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Produced by Dagny; Emma Dudding; John Bickers




The Courting of T'nowhead's Bell J. M. Barrie
"The Heather Lintie" S. R. Crockett
A Doctor of the Old School Ian Maclaren
Wandering Willie's Tale Sir Walter Scott
The Glenmutchkin Railway Professor Aytoun
Thrawn Janet R. L. Stevenson


For two years it had been notorious in the square that Sam'l Dickie
was thinking of courting T'nowhead's Bell, and that if Little Sanders
Elshioner (which is the Thrums pronunciation of Alexander Alexander)
went in for her, he might prove a formidable rival. Sam'l was a weaver
in the tenements, and Sanders a coal-carter, whose trade-mark was a bell
on his horse's neck that told when coal was coming. Being something of
a public man, Sanders had not, perhaps, so high a social position as
Sam'l, but he had succeeded his father on the coal-cart, while the
weaver had already tried several trades. It had always been against
Sam'l, too, that once when the kirk was vacant he had advised the
selection of the third minister who preached for it on the ground that
it became expensive to pay a large number of candidates. The scandal
of the thing was hushed up, out of respect for his father, who was a
God-fearing man, but Sam'l was known by it in Lang Tammas's circle.
The coal-carter was called Little Sanders to distinguish him from his
father, who was not much more than half his size. He had grown up with
the name, and its inapplicability now came home to nobody. Sam'l's
mother had been more far-seeing than Sanders's. Her man had been called
Sammy all his life because it was the name he got as a boy, so when
their eldest son was born she spoke of him as Sam'l while still in the
cradle. The neighbours imitated her, and thus the young man had a better
start in life than had been granted to Sammy, his father.

It was Saturday evening - the night in the week when Auld Licht young men
fell in love. Sam'l Dickie, wearing a blue glengarry bonnet with a
red ball on the top, came to the door of the one-story house in the
tenements, and stood there wriggling, for he was in a suit of tweed for
the first time that week, and did not feel at one with them. When his
feeling of being a stranger to himself wore off, he looked up and down
the road, which straggles between houses and gardens, and then, picking
his way over the puddles, crossed to his father's hen-house and sat down
on it. He was now on his way to the square.

Eppie Fargus was sitting on an adjoining dyke knitting stockings, and
Sam'l looked at her for a time.

"Is't yersel', Eppie?" he said at last.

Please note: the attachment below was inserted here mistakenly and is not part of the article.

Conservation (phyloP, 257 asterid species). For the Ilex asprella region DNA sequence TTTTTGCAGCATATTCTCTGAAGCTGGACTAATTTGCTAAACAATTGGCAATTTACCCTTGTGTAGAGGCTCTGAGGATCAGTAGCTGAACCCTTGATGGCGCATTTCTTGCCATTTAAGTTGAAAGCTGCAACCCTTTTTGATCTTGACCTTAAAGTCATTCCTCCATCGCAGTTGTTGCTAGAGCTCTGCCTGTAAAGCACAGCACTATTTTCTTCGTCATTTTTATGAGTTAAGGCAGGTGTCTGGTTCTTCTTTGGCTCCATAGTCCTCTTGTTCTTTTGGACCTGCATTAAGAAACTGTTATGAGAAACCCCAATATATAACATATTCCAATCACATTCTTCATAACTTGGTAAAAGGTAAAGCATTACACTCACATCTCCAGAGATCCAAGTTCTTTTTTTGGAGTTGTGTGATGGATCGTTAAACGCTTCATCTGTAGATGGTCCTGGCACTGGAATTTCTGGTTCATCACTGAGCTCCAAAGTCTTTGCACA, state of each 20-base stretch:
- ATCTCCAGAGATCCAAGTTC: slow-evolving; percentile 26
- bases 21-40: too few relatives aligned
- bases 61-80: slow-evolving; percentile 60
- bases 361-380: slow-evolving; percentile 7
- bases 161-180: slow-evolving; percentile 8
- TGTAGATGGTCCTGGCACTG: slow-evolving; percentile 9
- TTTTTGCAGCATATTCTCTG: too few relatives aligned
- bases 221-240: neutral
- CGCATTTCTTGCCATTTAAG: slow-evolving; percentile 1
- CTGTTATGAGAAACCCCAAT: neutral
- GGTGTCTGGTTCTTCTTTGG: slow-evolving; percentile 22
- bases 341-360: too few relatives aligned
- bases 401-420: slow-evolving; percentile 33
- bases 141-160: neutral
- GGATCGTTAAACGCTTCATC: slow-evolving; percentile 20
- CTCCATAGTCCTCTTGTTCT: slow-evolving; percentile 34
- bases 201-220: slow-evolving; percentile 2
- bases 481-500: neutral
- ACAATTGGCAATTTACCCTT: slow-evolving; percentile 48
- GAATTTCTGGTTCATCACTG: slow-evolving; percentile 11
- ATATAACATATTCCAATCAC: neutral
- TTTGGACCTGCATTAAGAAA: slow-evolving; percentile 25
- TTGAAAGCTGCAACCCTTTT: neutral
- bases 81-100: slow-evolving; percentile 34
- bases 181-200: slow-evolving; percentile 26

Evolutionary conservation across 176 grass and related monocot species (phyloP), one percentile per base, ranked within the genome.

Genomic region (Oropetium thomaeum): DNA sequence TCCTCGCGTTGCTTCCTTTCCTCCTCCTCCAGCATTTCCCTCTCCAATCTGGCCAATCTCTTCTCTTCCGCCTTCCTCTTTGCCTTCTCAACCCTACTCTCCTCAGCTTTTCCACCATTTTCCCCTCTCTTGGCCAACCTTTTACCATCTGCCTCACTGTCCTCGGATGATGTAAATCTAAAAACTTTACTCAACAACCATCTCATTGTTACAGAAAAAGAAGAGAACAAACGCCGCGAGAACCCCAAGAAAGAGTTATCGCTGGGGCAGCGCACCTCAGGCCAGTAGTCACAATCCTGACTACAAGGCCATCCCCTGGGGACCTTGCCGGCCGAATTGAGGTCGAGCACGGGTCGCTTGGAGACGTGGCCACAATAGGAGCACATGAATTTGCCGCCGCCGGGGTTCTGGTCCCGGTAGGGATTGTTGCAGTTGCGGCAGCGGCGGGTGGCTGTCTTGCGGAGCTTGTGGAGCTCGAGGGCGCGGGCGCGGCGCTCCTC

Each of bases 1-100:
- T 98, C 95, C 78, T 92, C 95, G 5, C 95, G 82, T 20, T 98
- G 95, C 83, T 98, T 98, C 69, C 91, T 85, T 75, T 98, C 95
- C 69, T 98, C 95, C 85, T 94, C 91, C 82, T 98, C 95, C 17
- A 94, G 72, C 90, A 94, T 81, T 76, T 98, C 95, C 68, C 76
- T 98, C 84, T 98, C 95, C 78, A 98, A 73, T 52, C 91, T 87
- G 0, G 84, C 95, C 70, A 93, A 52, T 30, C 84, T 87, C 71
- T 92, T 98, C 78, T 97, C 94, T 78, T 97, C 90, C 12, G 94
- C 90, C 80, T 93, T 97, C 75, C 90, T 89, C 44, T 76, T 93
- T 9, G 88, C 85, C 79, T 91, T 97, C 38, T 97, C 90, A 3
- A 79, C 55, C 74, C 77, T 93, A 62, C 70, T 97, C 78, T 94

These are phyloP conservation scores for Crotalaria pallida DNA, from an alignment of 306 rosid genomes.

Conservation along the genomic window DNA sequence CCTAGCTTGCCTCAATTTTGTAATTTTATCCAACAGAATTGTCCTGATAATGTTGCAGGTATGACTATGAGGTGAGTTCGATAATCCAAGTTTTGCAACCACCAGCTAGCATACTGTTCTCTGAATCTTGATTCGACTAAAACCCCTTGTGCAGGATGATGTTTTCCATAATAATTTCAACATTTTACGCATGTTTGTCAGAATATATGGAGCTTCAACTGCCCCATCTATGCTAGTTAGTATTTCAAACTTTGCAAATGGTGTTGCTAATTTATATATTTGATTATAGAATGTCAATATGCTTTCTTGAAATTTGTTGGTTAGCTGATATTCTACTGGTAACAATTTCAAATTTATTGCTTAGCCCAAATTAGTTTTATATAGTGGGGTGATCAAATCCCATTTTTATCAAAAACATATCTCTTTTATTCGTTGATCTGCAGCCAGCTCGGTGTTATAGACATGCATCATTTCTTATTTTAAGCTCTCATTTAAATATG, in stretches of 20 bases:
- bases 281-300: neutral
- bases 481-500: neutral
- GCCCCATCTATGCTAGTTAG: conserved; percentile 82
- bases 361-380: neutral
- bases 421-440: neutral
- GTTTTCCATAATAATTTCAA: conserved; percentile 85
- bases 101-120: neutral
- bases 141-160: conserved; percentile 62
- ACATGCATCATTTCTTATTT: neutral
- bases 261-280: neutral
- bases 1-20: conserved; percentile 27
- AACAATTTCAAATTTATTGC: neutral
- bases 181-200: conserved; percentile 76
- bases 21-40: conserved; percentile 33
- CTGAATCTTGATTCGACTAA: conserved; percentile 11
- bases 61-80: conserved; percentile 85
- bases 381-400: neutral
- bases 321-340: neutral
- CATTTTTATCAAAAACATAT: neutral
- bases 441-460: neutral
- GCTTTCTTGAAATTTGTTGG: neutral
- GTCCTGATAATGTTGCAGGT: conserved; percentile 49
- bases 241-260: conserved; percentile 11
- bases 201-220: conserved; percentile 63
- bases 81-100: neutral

"It's a' that," said Eppie.

"Hoo's a' wi' ye?" asked Sam'l.

"We're juist aff an' on," replied Eppie, cautiously.

There was not much more to say, but as Sam'l sidled off the hen-house he
murmured politely, "Ay, ay." In another minute he would have been fairly
started, but Eppie resumed the conversation.

"Sam'l," she said, with a twinkle in her eye, "ye can tell Lisbeth
Fargus I'll likely be drappin' in on her aboot Mununday or Teisday."

Lisbeth was sister to Eppie, and wife of Tammas McQuhatty, better
known as T'nowhead, which was the name of his farm. She was thus Bell's

Sam'l leaned against the hen-house as if all his desire to depart had

"Hoo d' ye kin I'll be at the T'nowhead the nicht?" he asked, grinning
in anticipation.

"Ou, I'se warrant ye'll be after Bell," said Eppie.

"Am no sae sure o' that," said Sam'l, trying to leer. He was enjoying
himself now.

"Am no sure o' that," he repeated, for Eppie seemed lost in stitches.



"Ye'll be speerin' her sune noo, I dinna doot?"

This took Sam'l, who had only been courting Bell for a year or two, a
little aback.

"Hoo d' ye mean, Eppie?" he asked.

"Maybe ye'll do 't the nicht."

"Na, there's nae hurry," said Sam'l.

"Weel, we're a' coontin' on 't, Sam'l."

"Gae 'wa' wi' ye."

"What for no?"

"Gae 'wa' wi' ye," said Sam'l again.

"Bell's gei an' fond o' ye, Sam'l."

"Ay," said Sam'l.

"But am dootin' ye're a fell billy wi' the lasses."

"Ay, oh, I d'na kin; moderate, moderate," said Sam'l, in high delight.

"I saw ye," said Eppie, speaking with a wire in her mouth, "gaein' on
terr'ble wi' Mysy Haggart at the pump last Saturday."

"We was juist amoosin' oorsel's," said Sam'l.

"It'll be nae amoosement to Mysy," said Eppie, "gin ye brak her heart."

"Losh, Eppie," said Sam'l, "I didna think o' that."

"Ye maun kin weel, Sam'l, 'at there's mony a lass wid jump at ye."

"Ou, weel," said Sam'l, implying that a man must take these things as
they come.

"For ye're a dainty chield to look at, Sam'l."

"Do ye think so, Eppie? Ay, ay; oh, I d'na kin am onything by the

"Ye mayna be," said Eppie, "but lasses doesna do to be ower-partikler."

Sam'l resented this, and prepared to depart again.

"Ye'll no tell Bell that?" he asked, anxiously.

"Tell her what?"

"Aboot me an' Mysy."

"We'll see hoo ye behave yersel', Sam'l."

"No 'at I care, Eppie; ye can tell her gin ye like. I widna think twice
o' tellin' her mysel'."

"The Lord forgie ye for leein', Sam'l," said Eppie, as he disappeared
down Tammy Tosh's close. Here he came upon Henders Webster.

"Ye're late, Sam'l," said Henders.

"What for?"

"Ou, I was thinkin' ye wid be gaen the length o' T'nowhead the nicht,
an' I saw Sanders Elshioner makkin' 's wy there an 'oor syne."

"Did ye?" cried Sam'l, adding craftily, "but it's naething to me."

"Tod, lad," said Henders, "gin ye dinna buckle to, Sanders'll be
carryin' her off."

Sam'l flung back his head and passed on.

"Sam'l!" cried Henders after him.

"Ay," said Sam'l, wheeling round.

"Gie Bell a kiss frae me."

The full force of this joke struck neither all at once. Sam'l began to
smile at it as he turned down the school-wynd, and it came upon Henders
while he was in his garden feeding his ferret. Then he slapped his legs
gleefully, and explained the conceit to Will'um Byars, who went into the
house and thought it over.

There were twelve or twenty little groups of men in the square, which
was lit by a flare of oil suspended over a cadger's cart. Now and again